2. Take advantage of publicly available resources 

Regular audits can help SMBs understand the level of protection they need, from policies that govern workflow, to protocols that ensure data security. Thankfully, there are a plethora of public resources available to ease this process. 

Republic Act No. 6977, otherwise known as the “Magna Carta for Micro, Small and Medium Enterprises (MSMEs)”, recognizes that MSMEs have the potential for more employment generation and economic growth and therefore can help provide a self-sufficient industrial foundation for the country. As such, the State shall support the MSMEs by providing programs for training in entrepreneurship and for skills development for labor; granting access to sources of funds; assuring them to a fair share of government contracts; complementing financing programs; instituting safeguards for the protection and stability of the credit delivery system; raising government efficiency and effectiveness in providing assistance; promoting linkages between large and small enterprises; making the private sector a partner in the task of building up MSMEs through the promotion and participation of private voluntary organizations, viable industry associations, and cooperatives; and assuring a balanced and sustainable development through the establishment of a feedback and evaluation mechanism that will monitor the economic contributions of the development of MSMEs.”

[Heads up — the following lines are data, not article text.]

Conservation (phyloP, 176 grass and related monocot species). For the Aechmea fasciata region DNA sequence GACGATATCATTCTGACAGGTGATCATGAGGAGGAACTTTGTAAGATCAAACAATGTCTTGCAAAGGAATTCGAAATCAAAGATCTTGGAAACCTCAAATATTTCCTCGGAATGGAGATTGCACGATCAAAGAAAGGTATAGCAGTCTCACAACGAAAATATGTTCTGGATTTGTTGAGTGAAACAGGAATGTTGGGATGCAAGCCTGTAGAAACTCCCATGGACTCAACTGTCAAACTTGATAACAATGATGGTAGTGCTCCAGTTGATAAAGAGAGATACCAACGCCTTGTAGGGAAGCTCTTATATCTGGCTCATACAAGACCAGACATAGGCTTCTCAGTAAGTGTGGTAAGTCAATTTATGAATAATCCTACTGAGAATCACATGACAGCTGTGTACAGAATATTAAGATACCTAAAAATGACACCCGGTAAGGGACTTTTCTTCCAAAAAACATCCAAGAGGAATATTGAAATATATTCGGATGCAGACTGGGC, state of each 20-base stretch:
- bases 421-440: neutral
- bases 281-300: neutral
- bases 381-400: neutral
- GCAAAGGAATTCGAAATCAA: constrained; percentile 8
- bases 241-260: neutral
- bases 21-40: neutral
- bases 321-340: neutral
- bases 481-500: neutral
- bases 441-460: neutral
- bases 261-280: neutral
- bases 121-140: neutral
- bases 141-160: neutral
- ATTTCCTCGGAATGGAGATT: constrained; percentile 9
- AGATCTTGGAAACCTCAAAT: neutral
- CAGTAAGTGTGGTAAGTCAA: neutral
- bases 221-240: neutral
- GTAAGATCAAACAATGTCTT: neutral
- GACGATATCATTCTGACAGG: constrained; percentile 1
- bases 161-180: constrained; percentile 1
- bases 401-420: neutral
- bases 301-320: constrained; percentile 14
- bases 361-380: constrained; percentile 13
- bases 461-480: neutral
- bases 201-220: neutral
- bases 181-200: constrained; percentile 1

3. Look for simple, customized solutions that don’t strain the budget

Unlike larger businesses, SMBs do not have the flexibility to deploy large project funds for cybersecurity, as this may come at the cost of other key functions of their business. 

By unifying their security technologies and sticking to fewer tools, SMBs can more quickly identify areas for orchestration and streamline cybersecurity processes. 

Lenovo’s subscription and “as-a-service” models, for instance, offer SMBs flexibility and cost-efficiency without adding unnecessary headcount.